For the first time in 25 years, there will be no communal prayer at the world peace pilgrimage in Assisi Italy, on Oct. 27.
The pilgrimage, entitled “Pilgrims of Peace, Pilgrims of Truth,” was started by the late Pope John Paul II in 1986.
A prevailing theme of the gathering has always been an interreligious prayer, a tradition that will not be carried out by the presiding Pope Benedict XVI, who argues the prayer alludes to religious relativity, thus suggesting a similarity and reconciliation between all religions of the world.
“The emphasis is on the pilgrimage, not on the common prayer,” said head of the Vatican’s justice and peace office Cardinal Peter Kodwo Appiah Turkson.
“It's an exercise of dialogue, and dialogue always respects the specific identity of the people, of individuals,” he added.
Although no prayer will be said at the gathering in Assisi, the Pope will present a special prayer at the peace vigil at St. Peter’s Cathedral on Oct. 26.
Three hundred delegates from over 50 countries, including Hindus, Jews, Taoists, and Muslims, will be present at the pilgrimage. On Sunday, Oct. 27, a train will carry the religious representatives from the Vatican to Assisi, where they will then gather to share a frugal, vegetarian lunch.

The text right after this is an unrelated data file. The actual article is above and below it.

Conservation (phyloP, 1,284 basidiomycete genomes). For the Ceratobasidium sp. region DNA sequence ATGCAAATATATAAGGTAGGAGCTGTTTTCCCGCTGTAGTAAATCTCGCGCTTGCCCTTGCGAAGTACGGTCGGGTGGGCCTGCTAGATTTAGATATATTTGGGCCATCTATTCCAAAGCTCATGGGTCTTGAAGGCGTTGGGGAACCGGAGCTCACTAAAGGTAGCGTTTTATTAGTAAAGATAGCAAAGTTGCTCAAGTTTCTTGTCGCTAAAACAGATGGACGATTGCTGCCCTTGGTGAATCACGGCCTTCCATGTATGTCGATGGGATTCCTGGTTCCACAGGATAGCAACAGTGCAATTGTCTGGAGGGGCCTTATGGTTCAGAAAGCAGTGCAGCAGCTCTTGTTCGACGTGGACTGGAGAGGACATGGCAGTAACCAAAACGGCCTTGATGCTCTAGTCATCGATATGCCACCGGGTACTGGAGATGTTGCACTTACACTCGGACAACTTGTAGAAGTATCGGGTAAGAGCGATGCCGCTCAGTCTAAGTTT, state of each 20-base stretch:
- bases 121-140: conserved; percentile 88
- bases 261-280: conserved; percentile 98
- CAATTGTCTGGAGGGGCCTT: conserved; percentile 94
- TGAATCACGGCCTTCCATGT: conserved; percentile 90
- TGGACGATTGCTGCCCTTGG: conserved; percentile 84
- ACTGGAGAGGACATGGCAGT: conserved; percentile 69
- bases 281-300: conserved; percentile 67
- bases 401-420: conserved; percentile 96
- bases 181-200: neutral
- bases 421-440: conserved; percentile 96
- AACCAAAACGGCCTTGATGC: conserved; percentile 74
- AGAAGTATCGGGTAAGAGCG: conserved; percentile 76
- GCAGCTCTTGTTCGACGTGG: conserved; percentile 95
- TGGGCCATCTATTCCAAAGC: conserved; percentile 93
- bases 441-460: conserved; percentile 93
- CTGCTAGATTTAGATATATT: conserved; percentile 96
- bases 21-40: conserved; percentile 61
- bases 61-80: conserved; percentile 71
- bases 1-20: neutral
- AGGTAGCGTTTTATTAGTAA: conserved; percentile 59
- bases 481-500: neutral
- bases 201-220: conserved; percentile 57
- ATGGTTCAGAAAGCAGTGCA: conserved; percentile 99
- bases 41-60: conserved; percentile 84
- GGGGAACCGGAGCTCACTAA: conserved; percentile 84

Then each of the 300 members will take rest and have time for personal reflection in the numerous rooms of the Franciscan guesthouse in Assisi.
The religious leaders will then trek to the Basilica of St. Francis to reconfirm their commitment to peace.
Prominent religious leaders include the Archbishop of Canterbury, Rowan Williams, and Mahatma Gandhi’s grandson, Rajhmoon Gandhi, representing Hindus.
Representatives for Native American and African American religions will also be present.
This year, there will also be representatives with no overt religious affiliation, setting a new precedent for the pilgrimage.
The gathering reveals growing Muslim and Catholic relations. When the gathering began in 1986, only 11 Muslim representatives were present, compared to the 48 present this year.
This pilgrimage coincides with the World Day of Prayer for Peace, which encourages not only prominent religious leaders but all members of the religious community to pray for world peace.
When Pope John Paul II held the first World Peace Day pilgrimage in Assisi, 160 religious leaders attended.